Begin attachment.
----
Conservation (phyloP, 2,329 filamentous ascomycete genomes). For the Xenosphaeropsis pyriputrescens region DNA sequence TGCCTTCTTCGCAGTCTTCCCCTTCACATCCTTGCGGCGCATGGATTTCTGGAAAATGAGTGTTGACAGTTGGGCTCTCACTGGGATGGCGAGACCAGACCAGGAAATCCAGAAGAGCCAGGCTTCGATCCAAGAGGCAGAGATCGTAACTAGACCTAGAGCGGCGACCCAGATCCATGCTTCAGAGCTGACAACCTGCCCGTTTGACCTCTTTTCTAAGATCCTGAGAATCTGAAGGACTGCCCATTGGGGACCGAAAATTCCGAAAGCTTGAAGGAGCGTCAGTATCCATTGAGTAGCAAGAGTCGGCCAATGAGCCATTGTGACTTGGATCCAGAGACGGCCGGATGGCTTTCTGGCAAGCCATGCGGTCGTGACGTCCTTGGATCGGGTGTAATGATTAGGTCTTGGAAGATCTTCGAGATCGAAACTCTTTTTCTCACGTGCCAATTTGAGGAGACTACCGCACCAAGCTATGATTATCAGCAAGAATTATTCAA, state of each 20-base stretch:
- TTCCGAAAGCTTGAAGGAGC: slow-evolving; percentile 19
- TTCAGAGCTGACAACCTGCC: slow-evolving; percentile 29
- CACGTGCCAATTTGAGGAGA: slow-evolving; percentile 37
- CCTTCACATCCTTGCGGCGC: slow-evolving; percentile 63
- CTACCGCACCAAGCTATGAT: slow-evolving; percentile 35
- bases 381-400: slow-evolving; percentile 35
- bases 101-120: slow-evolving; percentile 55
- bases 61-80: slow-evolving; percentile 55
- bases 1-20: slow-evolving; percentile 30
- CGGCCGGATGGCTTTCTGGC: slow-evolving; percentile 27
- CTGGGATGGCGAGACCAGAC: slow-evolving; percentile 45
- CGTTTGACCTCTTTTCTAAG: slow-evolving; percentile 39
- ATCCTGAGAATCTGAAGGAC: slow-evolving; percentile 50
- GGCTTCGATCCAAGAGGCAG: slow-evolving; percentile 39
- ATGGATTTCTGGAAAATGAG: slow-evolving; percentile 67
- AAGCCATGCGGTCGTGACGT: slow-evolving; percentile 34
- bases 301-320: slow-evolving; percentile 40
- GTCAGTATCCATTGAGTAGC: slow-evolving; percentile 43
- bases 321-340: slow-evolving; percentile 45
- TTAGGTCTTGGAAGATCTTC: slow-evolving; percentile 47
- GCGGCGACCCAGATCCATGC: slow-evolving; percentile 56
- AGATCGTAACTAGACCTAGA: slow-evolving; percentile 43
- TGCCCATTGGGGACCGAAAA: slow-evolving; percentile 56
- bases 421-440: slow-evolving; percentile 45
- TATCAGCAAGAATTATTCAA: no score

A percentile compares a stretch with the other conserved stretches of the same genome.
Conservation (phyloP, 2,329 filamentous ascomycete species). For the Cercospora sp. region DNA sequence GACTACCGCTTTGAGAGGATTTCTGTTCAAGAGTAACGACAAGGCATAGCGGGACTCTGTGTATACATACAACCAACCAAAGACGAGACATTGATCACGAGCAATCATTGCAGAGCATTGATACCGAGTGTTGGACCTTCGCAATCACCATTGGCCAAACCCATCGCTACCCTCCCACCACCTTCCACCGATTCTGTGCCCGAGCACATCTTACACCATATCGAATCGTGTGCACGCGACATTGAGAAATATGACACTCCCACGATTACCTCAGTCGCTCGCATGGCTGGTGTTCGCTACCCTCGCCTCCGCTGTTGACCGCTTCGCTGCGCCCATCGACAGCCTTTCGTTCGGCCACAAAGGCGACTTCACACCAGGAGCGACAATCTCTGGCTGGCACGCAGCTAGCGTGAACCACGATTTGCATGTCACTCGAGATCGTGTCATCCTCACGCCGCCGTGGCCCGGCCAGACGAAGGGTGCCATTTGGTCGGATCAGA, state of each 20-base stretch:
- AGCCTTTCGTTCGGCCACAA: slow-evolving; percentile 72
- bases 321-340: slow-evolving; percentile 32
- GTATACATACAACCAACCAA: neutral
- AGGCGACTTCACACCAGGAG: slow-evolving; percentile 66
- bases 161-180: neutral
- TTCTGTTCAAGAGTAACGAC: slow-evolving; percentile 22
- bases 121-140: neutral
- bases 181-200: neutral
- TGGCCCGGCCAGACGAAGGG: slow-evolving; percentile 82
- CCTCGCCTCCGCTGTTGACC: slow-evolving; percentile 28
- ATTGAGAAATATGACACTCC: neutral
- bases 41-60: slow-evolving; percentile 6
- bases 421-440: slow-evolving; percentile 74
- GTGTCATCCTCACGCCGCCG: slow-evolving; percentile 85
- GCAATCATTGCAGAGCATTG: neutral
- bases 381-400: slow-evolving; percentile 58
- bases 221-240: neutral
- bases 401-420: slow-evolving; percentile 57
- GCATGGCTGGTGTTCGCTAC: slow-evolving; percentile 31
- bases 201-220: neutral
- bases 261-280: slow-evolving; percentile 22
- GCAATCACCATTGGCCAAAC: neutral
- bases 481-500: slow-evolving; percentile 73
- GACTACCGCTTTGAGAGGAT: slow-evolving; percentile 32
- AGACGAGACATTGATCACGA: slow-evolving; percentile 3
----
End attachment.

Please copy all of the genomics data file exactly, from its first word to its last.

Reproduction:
Conservation (phyloP, 2,329 filamentous ascomycete genomes). For the Xenosphaeropsis pyriputrescens region DNA sequence TGCCTTCTTCGCAGTCTTCCCCTTCACATCCTTGCGGCGCATGGATTTCTGGAAAATGAGTGTTGACAGTTGGGCTCTCACTGGGATGGCGAGACCAGACCAGGAAATCCAGAAGAGCCAGGCTTCGATCCAAGAGGCAGAGATCGTAACTAGACCTAGAGCGGCGACCCAGATCCATGCTTCAGAGCTGACAACCTGCCCGTTTGACCTCTTTTCTAAGATCCTGAGAATCTGAAGGACTGCCCATTGGGGACCGAAAATTCCGAAAGCTTGAAGGAGCGTCAGTATCCATTGAGTAGCAAGAGTCGGCCAATGAGCCATTGTGACTTGGATCCAGAGACGGCCGGATGGCTTTCTGGCAAGCCATGCGGTCGTGACGTCCTTGGATCGGGTGTAATGATTAGGTCTTGGAAGATCTTCGAGATCGAAACTCTTTTTCTCACGTGCCAATTTGAGGAGACTACCGCACCAAGCTATGATTATCAGCAAGAATTATTCAA, state of each 20-base stretch:
- TTCCGAAAGCTTGAAGGAGC: slow-evolving; percentile 19
- TTCAGAGCTGACAACCTGCC: slow-evolving; percentile 29
- CACGTGCCAATTTGAGGAGA: slow-evolving; percentile 37
- CCTTCACATCCTTGCGGCGC: slow-evolving; percentile 63
- CTACCGCACCAAGCTATGAT: slow-evolving; percentile 35
- bases 381-400: slow-evolving; percentile 35
- bases 101-120: slow-evolving; percentile 55
- bases 61-80: slow-evolving; percentile 55
- bases 1-20: slow-evolving; percentile 30
- CGGCCGGATGGCTTTCTGGC: slow-evolving; percentile 27
- CTGGGATGGCGAGACCAGAC: slow-evolving; percentile 45
- CGTTTGACCTCTTTTCTAAG: slow-evolving; percentile 39
- ATCCTGAGAATCTGAAGGAC: slow-evolving; percentile 50
- GGCTTCGATCCAAGAGGCAG: slow-evolving; percentile 39
- ATGGATTTCTGGAAAATGAG: slow-evolving; percentile 67
- AAGCCATGCGGTCGTGACGT: slow-evolving; percentile 34
- bases 301-320: slow-evolving; percentile 40
- GTCAGTATCCATTGAGTAGC: slow-evolving; percentile 43
- bases 321-340: slow-evolving; percentile 45
- TTAGGTCTTGGAAGATCTTC: slow-evolving; percentile 47
- GCGGCGACCCAGATCCATGC: slow-evolving; percentile 56
- AGATCGTAACTAGACCTAGA: slow-evolving; percentile 43
- TGCCCATTGGGGACCGAAAA: slow-evolving; percentile 56
- bases 421-440: slow-evolving; percentile 45
- TATCAGCAAGAATTATTCAA: no score

A percentile compares a stretch with the other conserved stretches of the same genome.
Conservation (phyloP, 2,329 filamentous ascomycete species). For the Cercospora sp. region DNA sequence GACTACCGCTTTGAGAGGATTTCTGTTCAAGAGTAACGACAAGGCATAGCGGGACTCTGTGTATACATACAACCAACCAAAGACGAGACATTGATCACGAGCAATCATTGCAGAGCATTGATACCGAGTGTTGGACCTTCGCAATCACCATTGGCCAAACCCATCGCTACCCTCCCACCACCTTCCACCGATTCTGTGCCCGAGCACATCTTACACCATATCGAATCGTGTGCACGCGACATTGAGAAATATGACACTCCCACGATTACCTCAGTCGCTCGCATGGCTGGTGTTCGCTACCCTCGCCTCCGCTGTTGACCGCTTCGCTGCGCCCATCGACAGCCTTTCGTTCGGCCACAAAGGCGACTTCACACCAGGAGCGACAATCTCTGGCTGGCACGCAGCTAGCGTGAACCACGATTTGCATGTCACTCGAGATCGTGTCATCCTCACGCCGCCGTGGCCCGGCCAGACGAAGGGTGCCATTTGGTCGGATCAGA, state of each 20-base stretch:
- AGCCTTTCGTTCGGCCACAA: slow-evolving; percentile 72
- bases 321-340: slow-evolving; percentile 32
- GTATACATACAACCAACCAA: neutral
- AGGCGACTTCACACCAGGAG: slow-evolving; percentile 66
- bases 161-180: neutral
- TTCTGTTCAAGAGTAACGAC: slow-evolving; percentile 22
- bases 121-140: neutral
- bases 181-200: neutral
- TGGCCCGGCCAGACGAAGGG: slow-evolving; percentile 82
- CCTCGCCTCCGCTGTTGACC: slow-evolving; percentile 28
- ATTGAGAAATATGACACTCC: neutral
- bases 41-60: slow-evolving; percentile 6
- bases 421-440: slow-evolving; percentile 74
- GTGTCATCCTCACGCCGCCG: slow-evolving; percentile 85
- GCAATCATTGCAGAGCATTG: neutral
- bases 381-400: slow-evolving; percentile 58
- bases 221-240: neutral
- bases 401-420: slow-evolving; percentile 57
- GCATGGCTGGTGTTCGCTAC: slow-evolving; percentile 31
- bases 201-220: neutral
- bases 261-280: slow-evolving; percentile 22
- GCAATCACCATTGGCCAAAC: neutral
- bases 481-500: slow-evolving; percentile 73
- GACTACCGCTTTGAGAGGAT: slow-evolving; percentile 32
- AGACGAGACATTGATCACGA: slow-evolving; percentile 3